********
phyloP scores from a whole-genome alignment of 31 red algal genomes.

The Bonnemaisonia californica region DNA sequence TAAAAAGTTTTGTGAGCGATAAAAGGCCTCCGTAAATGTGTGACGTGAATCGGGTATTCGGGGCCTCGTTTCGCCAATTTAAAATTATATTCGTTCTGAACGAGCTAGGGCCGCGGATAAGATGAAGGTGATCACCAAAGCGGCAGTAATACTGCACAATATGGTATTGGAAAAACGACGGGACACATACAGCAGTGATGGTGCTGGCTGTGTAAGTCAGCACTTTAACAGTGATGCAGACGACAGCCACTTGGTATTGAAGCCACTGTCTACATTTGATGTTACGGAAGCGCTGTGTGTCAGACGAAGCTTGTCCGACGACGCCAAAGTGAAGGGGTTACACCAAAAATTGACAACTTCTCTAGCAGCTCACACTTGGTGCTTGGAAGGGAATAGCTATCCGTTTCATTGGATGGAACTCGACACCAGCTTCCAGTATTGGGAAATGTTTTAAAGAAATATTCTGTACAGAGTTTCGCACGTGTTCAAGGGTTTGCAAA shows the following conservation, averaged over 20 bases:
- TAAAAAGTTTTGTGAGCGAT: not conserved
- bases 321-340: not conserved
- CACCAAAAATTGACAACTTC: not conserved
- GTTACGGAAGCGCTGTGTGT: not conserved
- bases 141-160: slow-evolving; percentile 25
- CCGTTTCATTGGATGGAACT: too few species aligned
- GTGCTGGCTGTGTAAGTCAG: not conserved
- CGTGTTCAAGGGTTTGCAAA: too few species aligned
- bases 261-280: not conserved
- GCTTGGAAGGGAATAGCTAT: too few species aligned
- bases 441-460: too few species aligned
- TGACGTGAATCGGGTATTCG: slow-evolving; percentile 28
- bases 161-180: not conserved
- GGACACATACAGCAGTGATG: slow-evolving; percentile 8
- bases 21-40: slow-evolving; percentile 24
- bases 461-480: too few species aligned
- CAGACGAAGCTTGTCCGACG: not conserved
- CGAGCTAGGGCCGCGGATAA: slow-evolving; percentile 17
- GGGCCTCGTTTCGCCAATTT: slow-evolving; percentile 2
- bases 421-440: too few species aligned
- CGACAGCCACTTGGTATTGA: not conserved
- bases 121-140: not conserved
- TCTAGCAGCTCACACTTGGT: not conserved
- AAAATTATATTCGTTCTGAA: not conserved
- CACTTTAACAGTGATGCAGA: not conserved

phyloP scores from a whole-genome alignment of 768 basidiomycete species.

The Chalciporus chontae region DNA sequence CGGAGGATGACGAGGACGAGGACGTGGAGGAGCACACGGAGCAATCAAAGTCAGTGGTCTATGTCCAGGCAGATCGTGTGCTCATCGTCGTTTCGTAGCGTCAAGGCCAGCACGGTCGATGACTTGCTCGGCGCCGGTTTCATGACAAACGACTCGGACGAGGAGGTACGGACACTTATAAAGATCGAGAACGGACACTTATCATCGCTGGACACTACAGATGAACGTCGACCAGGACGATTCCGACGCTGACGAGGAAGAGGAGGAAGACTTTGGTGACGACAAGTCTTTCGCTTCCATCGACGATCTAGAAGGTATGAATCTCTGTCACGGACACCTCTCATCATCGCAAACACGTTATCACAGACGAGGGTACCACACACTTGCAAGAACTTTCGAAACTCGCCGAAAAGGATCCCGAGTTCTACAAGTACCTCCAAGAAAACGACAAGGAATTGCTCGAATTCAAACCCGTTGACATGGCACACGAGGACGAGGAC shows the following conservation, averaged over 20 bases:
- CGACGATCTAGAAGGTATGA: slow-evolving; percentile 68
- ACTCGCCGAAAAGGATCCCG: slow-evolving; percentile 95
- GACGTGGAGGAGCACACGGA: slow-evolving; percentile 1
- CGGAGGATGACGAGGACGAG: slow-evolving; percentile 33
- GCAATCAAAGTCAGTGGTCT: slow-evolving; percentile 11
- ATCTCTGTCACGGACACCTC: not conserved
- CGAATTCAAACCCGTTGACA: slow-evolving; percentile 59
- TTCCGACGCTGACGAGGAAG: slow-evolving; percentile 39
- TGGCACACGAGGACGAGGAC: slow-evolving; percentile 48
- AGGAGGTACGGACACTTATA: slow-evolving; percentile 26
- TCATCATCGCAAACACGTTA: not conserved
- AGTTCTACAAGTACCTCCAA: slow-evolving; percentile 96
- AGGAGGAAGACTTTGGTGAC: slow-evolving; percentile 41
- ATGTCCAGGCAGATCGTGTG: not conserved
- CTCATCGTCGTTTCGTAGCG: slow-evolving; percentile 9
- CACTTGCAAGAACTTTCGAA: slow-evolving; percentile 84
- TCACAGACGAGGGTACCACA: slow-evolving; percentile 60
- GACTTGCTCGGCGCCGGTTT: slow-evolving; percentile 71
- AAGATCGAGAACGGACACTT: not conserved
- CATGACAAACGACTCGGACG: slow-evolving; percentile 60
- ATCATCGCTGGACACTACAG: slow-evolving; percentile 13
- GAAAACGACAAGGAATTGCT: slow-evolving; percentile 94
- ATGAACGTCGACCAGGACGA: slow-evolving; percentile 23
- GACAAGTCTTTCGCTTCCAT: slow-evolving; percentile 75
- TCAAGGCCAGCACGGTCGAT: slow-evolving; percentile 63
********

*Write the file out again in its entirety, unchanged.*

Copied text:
phyloP scores from a whole-genome alignment of 31 red algal genomes.

The Bonnemaisonia californica region DNA sequence TAAAAAGTTTTGTGAGCGATAAAAGGCCTCCGTAAATGTGTGACGTGAATCGGGTATTCGGGGCCTCGTTTCGCCAATTTAAAATTATATTCGTTCTGAACGAGCTAGGGCCGCGGATAAGATGAAGGTGATCACCAAAGCGGCAGTAATACTGCACAATATGGTATTGGAAAAACGACGGGACACATACAGCAGTGATGGTGCTGGCTGTGTAAGTCAGCACTTTAACAGTGATGCAGACGACAGCCACTTGGTATTGAAGCCACTGTCTACATTTGATGTTACGGAAGCGCTGTGTGTCAGACGAAGCTTGTCCGACGACGCCAAAGTGAAGGGGTTACACCAAAAATTGACAACTTCTCTAGCAGCTCACACTTGGTGCTTGGAAGGGAATAGCTATCCGTTTCATTGGATGGAACTCGACACCAGCTTCCAGTATTGGGAAATGTTTTAAAGAAATATTCTGTACAGAGTTTCGCACGTGTTCAAGGGTTTGCAAA shows the following conservation, averaged over 20 bases:
- TAAAAAGTTTTGTGAGCGAT: not conserved
- bases 321-340: not conserved
- CACCAAAAATTGACAACTTC: not conserved
- GTTACGGAAGCGCTGTGTGT: not conserved
- bases 141-160: slow-evolving; percentile 25
- CCGTTTCATTGGATGGAACT: too few species aligned
- GTGCTGGCTGTGTAAGTCAG: not conserved
- CGTGTTCAAGGGTTTGCAAA: too few species aligned
- bases 261-280: not conserved
- GCTTGGAAGGGAATAGCTAT: too few species aligned
- bases 441-460: too few species aligned
- TGACGTGAATCGGGTATTCG: slow-evolving; percentile 28
- bases 161-180: not conserved
- GGACACATACAGCAGTGATG: slow-evolving; percentile 8
- bases 21-40: slow-evolving; percentile 24
- bases 461-480: too few species aligned
- CAGACGAAGCTTGTCCGACG: not conserved
- CGAGCTAGGGCCGCGGATAA: slow-evolving; percentile 17
- GGGCCTCGTTTCGCCAATTT: slow-evolving; percentile 2
- bases 421-440: too few species aligned
- CGACAGCCACTTGGTATTGA: not conserved
- bases 121-140: not conserved
- TCTAGCAGCTCACACTTGGT: not conserved
- AAAATTATATTCGTTCTGAA: not conserved
- CACTTTAACAGTGATGCAGA: not conserved

phyloP scores from a whole-genome alignment of 768 basidiomycete species.

The Chalciporus chontae region DNA sequence CGGAGGATGACGAGGACGAGGACGTGGAGGAGCACACGGAGCAATCAAAGTCAGTGGTCTATGTCCAGGCAGATCGTGTGCTCATCGTCGTTTCGTAGCGTCAAGGCCAGCACGGTCGATGACTTGCTCGGCGCCGGTTTCATGACAAACGACTCGGACGAGGAGGTACGGACACTTATAAAGATCGAGAACGGACACTTATCATCGCTGGACACTACAGATGAACGTCGACCAGGACGATTCCGACGCTGACGAGGAAGAGGAGGAAGACTTTGGTGACGACAAGTCTTTCGCTTCCATCGACGATCTAGAAGGTATGAATCTCTGTCACGGACACCTCTCATCATCGCAAACACGTTATCACAGACGAGGGTACCACACACTTGCAAGAACTTTCGAAACTCGCCGAAAAGGATCCCGAGTTCTACAAGTACCTCCAAGAAAACGACAAGGAATTGCTCGAATTCAAACCCGTTGACATGGCACACGAGGACGAGGAC shows the following conservation, averaged over 20 bases:
- CGACGATCTAGAAGGTATGA: slow-evolving; percentile 68
- ACTCGCCGAAAAGGATCCCG: slow-evolving; percentile 95
- GACGTGGAGGAGCACACGGA: slow-evolving; percentile 1
- CGGAGGATGACGAGGACGAG: slow-evolving; percentile 33
- GCAATCAAAGTCAGTGGTCT: slow-evolving; percentile 11
- ATCTCTGTCACGGACACCTC: not conserved
- CGAATTCAAACCCGTTGACA: slow-evolving; percentile 59
- TTCCGACGCTGACGAGGAAG: slow-evolving; percentile 39
- TGGCACACGAGGACGAGGAC: slow-evolving; percentile 48
- AGGAGGTACGGACACTTATA: slow-evolving; percentile 26
- TCATCATCGCAAACACGTTA: not conserved
- AGTTCTACAAGTACCTCCAA: slow-evolving; percentile 96
- AGGAGGAAGACTTTGGTGAC: slow-evolving; percentile 41
- ATGTCCAGGCAGATCGTGTG: not conserved
- CTCATCGTCGTTTCGTAGCG: slow-evolving; percentile 9
- CACTTGCAAGAACTTTCGAA: slow-evolving; percentile 84
- TCACAGACGAGGGTACCACA: slow-evolving; percentile 60
- GACTTGCTCGGCGCCGGTTT: slow-evolving; percentile 71
- AAGATCGAGAACGGACACTT: not conserved
- CATGACAAACGACTCGGACG: slow-evolving; percentile 60
- ATCATCGCTGGACACTACAG: slow-evolving; percentile 13
- GAAAACGACAAGGAATTGCT: slow-evolving; percentile 94
- ATGAACGTCGACCAGGACGA: slow-evolving; percentile 23
- GACAAGTCTTTCGCTTCCAT: slow-evolving; percentile 75
- TCAAGGCCAGCACGGTCGAT: slow-evolving; percentile 63